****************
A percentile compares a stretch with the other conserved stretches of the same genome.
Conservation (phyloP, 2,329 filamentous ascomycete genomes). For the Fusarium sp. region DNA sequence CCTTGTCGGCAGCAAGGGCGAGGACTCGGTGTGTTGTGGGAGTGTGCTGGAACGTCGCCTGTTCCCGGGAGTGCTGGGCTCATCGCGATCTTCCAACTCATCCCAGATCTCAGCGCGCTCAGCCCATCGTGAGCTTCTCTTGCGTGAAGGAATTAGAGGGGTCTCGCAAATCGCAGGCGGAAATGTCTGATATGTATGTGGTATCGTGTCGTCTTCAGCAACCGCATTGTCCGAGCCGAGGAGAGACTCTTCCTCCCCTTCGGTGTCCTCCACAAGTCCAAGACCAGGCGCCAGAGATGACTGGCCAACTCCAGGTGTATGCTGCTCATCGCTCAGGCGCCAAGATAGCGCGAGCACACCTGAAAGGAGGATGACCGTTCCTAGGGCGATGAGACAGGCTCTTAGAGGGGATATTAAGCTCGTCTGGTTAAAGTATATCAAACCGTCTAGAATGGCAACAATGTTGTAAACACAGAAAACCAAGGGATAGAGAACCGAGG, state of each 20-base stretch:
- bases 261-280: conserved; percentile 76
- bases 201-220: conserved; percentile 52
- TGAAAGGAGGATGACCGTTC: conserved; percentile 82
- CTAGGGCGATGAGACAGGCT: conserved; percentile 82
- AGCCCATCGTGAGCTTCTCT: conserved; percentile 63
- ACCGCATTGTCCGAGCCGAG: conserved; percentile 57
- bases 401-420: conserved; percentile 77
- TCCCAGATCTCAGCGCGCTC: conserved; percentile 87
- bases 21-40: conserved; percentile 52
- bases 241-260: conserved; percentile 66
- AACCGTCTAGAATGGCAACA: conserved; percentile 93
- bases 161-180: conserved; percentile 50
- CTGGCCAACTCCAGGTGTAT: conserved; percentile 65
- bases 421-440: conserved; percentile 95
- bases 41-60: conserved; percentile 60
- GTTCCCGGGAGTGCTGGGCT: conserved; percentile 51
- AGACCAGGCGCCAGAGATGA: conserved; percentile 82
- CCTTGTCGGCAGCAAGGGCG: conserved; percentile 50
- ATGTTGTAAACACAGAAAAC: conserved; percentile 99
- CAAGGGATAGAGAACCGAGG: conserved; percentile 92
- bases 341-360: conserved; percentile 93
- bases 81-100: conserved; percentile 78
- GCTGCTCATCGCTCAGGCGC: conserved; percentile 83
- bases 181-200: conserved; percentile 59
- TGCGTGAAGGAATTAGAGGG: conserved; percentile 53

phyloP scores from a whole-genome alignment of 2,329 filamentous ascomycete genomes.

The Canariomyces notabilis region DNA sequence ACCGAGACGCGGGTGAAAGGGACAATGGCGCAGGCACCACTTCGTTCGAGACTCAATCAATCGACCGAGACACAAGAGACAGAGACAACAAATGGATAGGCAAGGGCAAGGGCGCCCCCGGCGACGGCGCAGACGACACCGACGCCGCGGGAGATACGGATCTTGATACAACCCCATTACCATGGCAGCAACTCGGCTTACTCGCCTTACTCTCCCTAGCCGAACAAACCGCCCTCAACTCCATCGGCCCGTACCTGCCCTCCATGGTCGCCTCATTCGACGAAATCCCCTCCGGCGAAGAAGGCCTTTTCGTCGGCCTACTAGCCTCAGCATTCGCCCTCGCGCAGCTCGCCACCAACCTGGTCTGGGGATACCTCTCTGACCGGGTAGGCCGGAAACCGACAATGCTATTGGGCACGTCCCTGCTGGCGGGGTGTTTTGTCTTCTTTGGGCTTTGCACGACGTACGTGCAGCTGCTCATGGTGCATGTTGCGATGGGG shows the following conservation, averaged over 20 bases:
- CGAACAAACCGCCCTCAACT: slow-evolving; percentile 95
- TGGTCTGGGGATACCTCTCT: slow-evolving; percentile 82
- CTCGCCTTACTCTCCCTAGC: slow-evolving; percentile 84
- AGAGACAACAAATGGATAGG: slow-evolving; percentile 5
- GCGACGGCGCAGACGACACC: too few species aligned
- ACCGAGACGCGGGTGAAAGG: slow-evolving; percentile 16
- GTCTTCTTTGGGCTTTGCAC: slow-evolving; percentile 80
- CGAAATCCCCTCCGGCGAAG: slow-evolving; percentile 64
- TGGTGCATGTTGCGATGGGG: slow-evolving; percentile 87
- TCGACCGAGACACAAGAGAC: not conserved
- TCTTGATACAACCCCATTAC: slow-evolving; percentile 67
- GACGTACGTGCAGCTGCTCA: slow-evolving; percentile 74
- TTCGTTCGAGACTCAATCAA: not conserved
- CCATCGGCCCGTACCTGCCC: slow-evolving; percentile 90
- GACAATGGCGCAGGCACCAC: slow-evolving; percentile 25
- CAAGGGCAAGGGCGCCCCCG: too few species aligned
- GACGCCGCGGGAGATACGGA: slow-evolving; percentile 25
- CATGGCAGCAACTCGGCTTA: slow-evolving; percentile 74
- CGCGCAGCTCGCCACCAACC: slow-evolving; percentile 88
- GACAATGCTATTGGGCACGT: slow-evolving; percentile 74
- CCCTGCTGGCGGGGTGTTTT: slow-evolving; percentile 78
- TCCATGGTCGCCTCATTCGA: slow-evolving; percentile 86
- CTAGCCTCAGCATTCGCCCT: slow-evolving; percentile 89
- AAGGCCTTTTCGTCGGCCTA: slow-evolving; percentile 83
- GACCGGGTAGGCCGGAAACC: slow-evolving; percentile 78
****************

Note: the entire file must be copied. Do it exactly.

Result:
A percentile compares a stretch with the other conserved stretches of the same genome.
Conservation (phyloP, 2,329 filamentous ascomycete genomes). For the Fusarium sp. region DNA sequence CCTTGTCGGCAGCAAGGGCGAGGACTCGGTGTGTTGTGGGAGTGTGCTGGAACGTCGCCTGTTCCCGGGAGTGCTGGGCTCATCGCGATCTTCCAACTCATCCCAGATCTCAGCGCGCTCAGCCCATCGTGAGCTTCTCTTGCGTGAAGGAATTAGAGGGGTCTCGCAAATCGCAGGCGGAAATGTCTGATATGTATGTGGTATCGTGTCGTCTTCAGCAACCGCATTGTCCGAGCCGAGGAGAGACTCTTCCTCCCCTTCGGTGTCCTCCACAAGTCCAAGACCAGGCGCCAGAGATGACTGGCCAACTCCAGGTGTATGCTGCTCATCGCTCAGGCGCCAAGATAGCGCGAGCACACCTGAAAGGAGGATGACCGTTCCTAGGGCGATGAGACAGGCTCTTAGAGGGGATATTAAGCTCGTCTGGTTAAAGTATATCAAACCGTCTAGAATGGCAACAATGTTGTAAACACAGAAAACCAAGGGATAGAGAACCGAGG, state of each 20-base stretch:
- bases 261-280: conserved; percentile 76
- bases 201-220: conserved; percentile 52
- TGAAAGGAGGATGACCGTTC: conserved; percentile 82
- CTAGGGCGATGAGACAGGCT: conserved; percentile 82
- AGCCCATCGTGAGCTTCTCT: conserved; percentile 63
- ACCGCATTGTCCGAGCCGAG: conserved; percentile 57
- bases 401-420: conserved; percentile 77
- TCCCAGATCTCAGCGCGCTC: conserved; percentile 87
- bases 21-40: conserved; percentile 52
- bases 241-260: conserved; percentile 66
- AACCGTCTAGAATGGCAACA: conserved; percentile 93
- bases 161-180: conserved; percentile 50
- CTGGCCAACTCCAGGTGTAT: conserved; percentile 65
- bases 421-440: conserved; percentile 95
- bases 41-60: conserved; percentile 60
- GTTCCCGGGAGTGCTGGGCT: conserved; percentile 51
- AGACCAGGCGCCAGAGATGA: conserved; percentile 82
- CCTTGTCGGCAGCAAGGGCG: conserved; percentile 50
- ATGTTGTAAACACAGAAAAC: conserved; percentile 99
- CAAGGGATAGAGAACCGAGG: conserved; percentile 92
- bases 341-360: conserved; percentile 93
- bases 81-100: conserved; percentile 78
- GCTGCTCATCGCTCAGGCGC: conserved; percentile 83
- bases 181-200: conserved; percentile 59
- TGCGTGAAGGAATTAGAGGG: conserved; percentile 53

phyloP scores from a whole-genome alignment of 2,329 filamentous ascomycete genomes.

The Canariomyces notabilis region DNA sequence ACCGAGACGCGGGTGAAAGGGACAATGGCGCAGGCACCACTTCGTTCGAGACTCAATCAATCGACCGAGACACAAGAGACAGAGACAACAAATGGATAGGCAAGGGCAAGGGCGCCCCCGGCGACGGCGCAGACGACACCGACGCCGCGGGAGATACGGATCTTGATACAACCCCATTACCATGGCAGCAACTCGGCTTACTCGCCTTACTCTCCCTAGCCGAACAAACCGCCCTCAACTCCATCGGCCCGTACCTGCCCTCCATGGTCGCCTCATTCGACGAAATCCCCTCCGGCGAAGAAGGCCTTTTCGTCGGCCTACTAGCCTCAGCATTCGCCCTCGCGCAGCTCGCCACCAACCTGGTCTGGGGATACCTCTCTGACCGGGTAGGCCGGAAACCGACAATGCTATTGGGCACGTCCCTGCTGGCGGGGTGTTTTGTCTTCTTTGGGCTTTGCACGACGTACGTGCAGCTGCTCATGGTGCATGTTGCGATGGGG shows the following conservation, averaged over 20 bases:
- CGAACAAACCGCCCTCAACT: slow-evolving; percentile 95
- TGGTCTGGGGATACCTCTCT: slow-evolving; percentile 82
- CTCGCCTTACTCTCCCTAGC: slow-evolving; percentile 84
- AGAGACAACAAATGGATAGG: slow-evolving; percentile 5
- GCGACGGCGCAGACGACACC: too few species aligned
- ACCGAGACGCGGGTGAAAGG: slow-evolving; percentile 16
- GTCTTCTTTGGGCTTTGCAC: slow-evolving; percentile 80
- CGAAATCCCCTCCGGCGAAG: slow-evolving; percentile 64
- TGGTGCATGTTGCGATGGGG: slow-evolving; percentile 87
- TCGACCGAGACACAAGAGAC: not conserved
- TCTTGATACAACCCCATTAC: slow-evolving; percentile 67
- GACGTACGTGCAGCTGCTCA: slow-evolving; percentile 74
- TTCGTTCGAGACTCAATCAA: not conserved
- CCATCGGCCCGTACCTGCCC: slow-evolving; percentile 90
- GACAATGGCGCAGGCACCAC: slow-evolving; percentile 25
- CAAGGGCAAGGGCGCCCCCG: too few species aligned
- GACGCCGCGGGAGATACGGA: slow-evolving; percentile 25
- CATGGCAGCAACTCGGCTTA: slow-evolving; percentile 74
- CGCGCAGCTCGCCACCAACC: slow-evolving; percentile 88
- GACAATGCTATTGGGCACGT: slow-evolving; percentile 74
- CCCTGCTGGCGGGGTGTTTT: slow-evolving; percentile 78
- TCCATGGTCGCCTCATTCGA: slow-evolving; percentile 86
- CTAGCCTCAGCATTCGCCCT: slow-evolving; percentile 89
- AAGGCCTTTTCGTCGGCCTA: slow-evolving; percentile 83
- GACCGGGTAGGCCGGAAACC: slow-evolving; percentile 78